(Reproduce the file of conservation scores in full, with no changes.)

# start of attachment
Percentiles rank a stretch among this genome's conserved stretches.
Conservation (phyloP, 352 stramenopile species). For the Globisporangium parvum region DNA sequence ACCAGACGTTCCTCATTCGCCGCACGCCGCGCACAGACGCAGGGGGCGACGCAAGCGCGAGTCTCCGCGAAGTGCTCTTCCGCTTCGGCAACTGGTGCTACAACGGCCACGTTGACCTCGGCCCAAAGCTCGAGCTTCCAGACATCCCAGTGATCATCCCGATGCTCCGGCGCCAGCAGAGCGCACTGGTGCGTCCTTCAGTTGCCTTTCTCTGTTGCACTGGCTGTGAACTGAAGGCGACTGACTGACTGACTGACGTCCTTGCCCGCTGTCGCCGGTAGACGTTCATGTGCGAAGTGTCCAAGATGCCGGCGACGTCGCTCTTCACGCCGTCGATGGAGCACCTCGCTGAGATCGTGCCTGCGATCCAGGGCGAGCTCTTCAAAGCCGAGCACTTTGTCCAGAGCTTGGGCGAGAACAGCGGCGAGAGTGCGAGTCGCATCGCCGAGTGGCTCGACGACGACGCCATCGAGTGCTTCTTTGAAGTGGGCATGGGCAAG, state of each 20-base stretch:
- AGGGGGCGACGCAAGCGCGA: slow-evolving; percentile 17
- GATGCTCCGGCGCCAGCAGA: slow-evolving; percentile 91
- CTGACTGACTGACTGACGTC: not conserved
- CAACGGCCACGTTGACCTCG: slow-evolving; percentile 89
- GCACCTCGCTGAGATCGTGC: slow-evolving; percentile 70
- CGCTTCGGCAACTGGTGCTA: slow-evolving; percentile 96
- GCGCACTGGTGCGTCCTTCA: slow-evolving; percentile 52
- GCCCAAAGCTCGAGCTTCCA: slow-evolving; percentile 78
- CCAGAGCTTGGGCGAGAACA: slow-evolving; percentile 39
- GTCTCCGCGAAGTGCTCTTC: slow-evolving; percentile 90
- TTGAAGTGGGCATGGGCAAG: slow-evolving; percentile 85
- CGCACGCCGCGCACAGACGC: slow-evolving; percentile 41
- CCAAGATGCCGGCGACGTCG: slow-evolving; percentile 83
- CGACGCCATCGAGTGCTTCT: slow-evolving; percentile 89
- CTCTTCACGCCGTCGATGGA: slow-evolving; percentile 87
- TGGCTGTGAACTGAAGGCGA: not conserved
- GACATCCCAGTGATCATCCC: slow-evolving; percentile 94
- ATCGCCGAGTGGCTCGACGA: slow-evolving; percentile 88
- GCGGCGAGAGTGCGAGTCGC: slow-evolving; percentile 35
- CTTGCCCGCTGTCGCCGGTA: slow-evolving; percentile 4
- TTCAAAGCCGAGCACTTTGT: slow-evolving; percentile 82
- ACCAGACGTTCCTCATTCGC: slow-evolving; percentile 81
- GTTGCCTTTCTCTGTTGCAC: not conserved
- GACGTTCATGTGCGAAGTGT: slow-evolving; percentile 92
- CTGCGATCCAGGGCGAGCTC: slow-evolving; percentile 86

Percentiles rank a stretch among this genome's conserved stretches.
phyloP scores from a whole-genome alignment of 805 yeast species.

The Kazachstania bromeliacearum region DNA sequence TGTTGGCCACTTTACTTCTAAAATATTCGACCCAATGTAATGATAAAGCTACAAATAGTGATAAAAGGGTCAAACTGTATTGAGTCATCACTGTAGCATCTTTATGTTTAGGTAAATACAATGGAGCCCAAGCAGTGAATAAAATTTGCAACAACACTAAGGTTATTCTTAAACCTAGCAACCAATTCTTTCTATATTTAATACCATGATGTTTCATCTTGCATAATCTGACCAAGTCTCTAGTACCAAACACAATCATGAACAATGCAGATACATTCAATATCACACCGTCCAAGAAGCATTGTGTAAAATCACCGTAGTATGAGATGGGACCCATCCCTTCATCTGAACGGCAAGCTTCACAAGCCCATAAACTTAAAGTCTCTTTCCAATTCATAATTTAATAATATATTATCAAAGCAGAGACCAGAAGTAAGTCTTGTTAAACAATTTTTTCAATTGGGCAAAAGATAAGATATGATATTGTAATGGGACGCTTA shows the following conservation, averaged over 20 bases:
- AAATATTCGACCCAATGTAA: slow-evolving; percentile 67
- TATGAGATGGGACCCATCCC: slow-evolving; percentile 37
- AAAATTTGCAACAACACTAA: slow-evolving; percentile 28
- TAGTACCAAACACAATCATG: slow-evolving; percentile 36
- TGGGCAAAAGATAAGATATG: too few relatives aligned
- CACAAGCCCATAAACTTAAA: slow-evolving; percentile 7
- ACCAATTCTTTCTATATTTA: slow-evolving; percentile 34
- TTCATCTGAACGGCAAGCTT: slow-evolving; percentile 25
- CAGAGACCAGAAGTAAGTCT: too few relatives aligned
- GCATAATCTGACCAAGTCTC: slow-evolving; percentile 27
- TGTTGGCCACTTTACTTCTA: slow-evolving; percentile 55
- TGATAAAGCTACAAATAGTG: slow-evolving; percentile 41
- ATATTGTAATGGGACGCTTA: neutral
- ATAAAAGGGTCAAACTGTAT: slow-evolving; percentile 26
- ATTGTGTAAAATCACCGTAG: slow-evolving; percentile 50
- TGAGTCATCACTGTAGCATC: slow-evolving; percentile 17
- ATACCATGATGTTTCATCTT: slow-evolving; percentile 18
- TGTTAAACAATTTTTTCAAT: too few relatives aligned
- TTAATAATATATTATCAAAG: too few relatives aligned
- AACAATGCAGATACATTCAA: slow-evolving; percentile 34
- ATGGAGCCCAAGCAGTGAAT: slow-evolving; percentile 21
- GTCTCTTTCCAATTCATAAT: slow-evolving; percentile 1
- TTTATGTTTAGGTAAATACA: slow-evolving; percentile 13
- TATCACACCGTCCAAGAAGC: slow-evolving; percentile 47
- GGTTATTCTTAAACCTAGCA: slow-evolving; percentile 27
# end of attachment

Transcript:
Percentiles rank a stretch among this genome's conserved stretches.
Conservation (phyloP, 352 stramenopile species). For the Globisporangium parvum region DNA sequence ACCAGACGTTCCTCATTCGCCGCACGCCGCGCACAGACGCAGGGGGCGACGCAAGCGCGAGTCTCCGCGAAGTGCTCTTCCGCTTCGGCAACTGGTGCTACAACGGCCACGTTGACCTCGGCCCAAAGCTCGAGCTTCCAGACATCCCAGTGATCATCCCGATGCTCCGGCGCCAGCAGAGCGCACTGGTGCGTCCTTCAGTTGCCTTTCTCTGTTGCACTGGCTGTGAACTGAAGGCGACTGACTGACTGACTGACGTCCTTGCCCGCTGTCGCCGGTAGACGTTCATGTGCGAAGTGTCCAAGATGCCGGCGACGTCGCTCTTCACGCCGTCGATGGAGCACCTCGCTGAGATCGTGCCTGCGATCCAGGGCGAGCTCTTCAAAGCCGAGCACTTTGTCCAGAGCTTGGGCGAGAACAGCGGCGAGAGTGCGAGTCGCATCGCCGAGTGGCTCGACGACGACGCCATCGAGTGCTTCTTTGAAGTGGGCATGGGCAAG, state of each 20-base stretch:
- AGGGGGCGACGCAAGCGCGA: slow-evolving; percentile 17
- GATGCTCCGGCGCCAGCAGA: slow-evolving; percentile 91
- CTGACTGACTGACTGACGTC: not conserved
- CAACGGCCACGTTGACCTCG: slow-evolving; percentile 89
- GCACCTCGCTGAGATCGTGC: slow-evolving; percentile 70
- CGCTTCGGCAACTGGTGCTA: slow-evolving; percentile 96
- GCGCACTGGTGCGTCCTTCA: slow-evolving; percentile 52
- GCCCAAAGCTCGAGCTTCCA: slow-evolving; percentile 78
- CCAGAGCTTGGGCGAGAACA: slow-evolving; percentile 39
- GTCTCCGCGAAGTGCTCTTC: slow-evolving; percentile 90
- TTGAAGTGGGCATGGGCAAG: slow-evolving; percentile 85
- CGCACGCCGCGCACAGACGC: slow-evolving; percentile 41
- CCAAGATGCCGGCGACGTCG: slow-evolving; percentile 83
- CGACGCCATCGAGTGCTTCT: slow-evolving; percentile 89
- CTCTTCACGCCGTCGATGGA: slow-evolving; percentile 87
- TGGCTGTGAACTGAAGGCGA: not conserved
- GACATCCCAGTGATCATCCC: slow-evolving; percentile 94
- ATCGCCGAGTGGCTCGACGA: slow-evolving; percentile 88
- GCGGCGAGAGTGCGAGTCGC: slow-evolving; percentile 35
- CTTGCCCGCTGTCGCCGGTA: slow-evolving; percentile 4
- TTCAAAGCCGAGCACTTTGT: slow-evolving; percentile 82
- ACCAGACGTTCCTCATTCGC: slow-evolving; percentile 81
- GTTGCCTTTCTCTGTTGCAC: not conserved
- GACGTTCATGTGCGAAGTGT: slow-evolving; percentile 92
- CTGCGATCCAGGGCGAGCTC: slow-evolving; percentile 86

Percentiles rank a stretch among this genome's conserved stretches.
phyloP scores from a whole-genome alignment of 805 yeast species.

The Kazachstania bromeliacearum region DNA sequence TGTTGGCCACTTTACTTCTAAAATATTCGACCCAATGTAATGATAAAGCTACAAATAGTGATAAAAGGGTCAAACTGTATTGAGTCATCACTGTAGCATCTTTATGTTTAGGTAAATACAATGGAGCCCAAGCAGTGAATAAAATTTGCAACAACACTAAGGTTATTCTTAAACCTAGCAACCAATTCTTTCTATATTTAATACCATGATGTTTCATCTTGCATAATCTGACCAAGTCTCTAGTACCAAACACAATCATGAACAATGCAGATACATTCAATATCACACCGTCCAAGAAGCATTGTGTAAAATCACCGTAGTATGAGATGGGACCCATCCCTTCATCTGAACGGCAAGCTTCACAAGCCCATAAACTTAAAGTCTCTTTCCAATTCATAATTTAATAATATATTATCAAAGCAGAGACCAGAAGTAAGTCTTGTTAAACAATTTTTTCAATTGGGCAAAAGATAAGATATGATATTGTAATGGGACGCTTA shows the following conservation, averaged over 20 bases:
- AAATATTCGACCCAATGTAA: slow-evolving; percentile 67
- TATGAGATGGGACCCATCCC: slow-evolving; percentile 37
- AAAATTTGCAACAACACTAA: slow-evolving; percentile 28
- TAGTACCAAACACAATCATG: slow-evolving; percentile 36
- TGGGCAAAAGATAAGATATG: too few relatives aligned
- CACAAGCCCATAAACTTAAA: slow-evolving; percentile 7
- ACCAATTCTTTCTATATTTA: slow-evolving; percentile 34
- TTCATCTGAACGGCAAGCTT: slow-evolving; percentile 25
- CAGAGACCAGAAGTAAGTCT: too few relatives aligned
- GCATAATCTGACCAAGTCTC: slow-evolving; percentile 27
- TGTTGGCCACTTTACTTCTA: slow-evolving; percentile 55
- TGATAAAGCTACAAATAGTG: slow-evolving; percentile 41
- ATATTGTAATGGGACGCTTA: neutral
- ATAAAAGGGTCAAACTGTAT: slow-evolving; percentile 26
- ATTGTGTAAAATCACCGTAG: slow-evolving; percentile 50
- TGAGTCATCACTGTAGCATC: slow-evolving; percentile 17
- ATACCATGATGTTTCATCTT: slow-evolving; percentile 18
- TGTTAAACAATTTTTTCAAT: too few relatives aligned
- TTAATAATATATTATCAAAG: too few relatives aligned
- AACAATGCAGATACATTCAA: slow-evolving; percentile 34
- ATGGAGCCCAAGCAGTGAAT: slow-evolving; percentile 21
- GTCTCTTTCCAATTCATAAT: slow-evolving; percentile 1
- TTTATGTTTAGGTAAATACA: slow-evolving; percentile 13
- TATCACACCGTCCAAGAAGC: slow-evolving; percentile 47
- GGTTATTCTTAAACCTAGCA: slow-evolving; percentile 27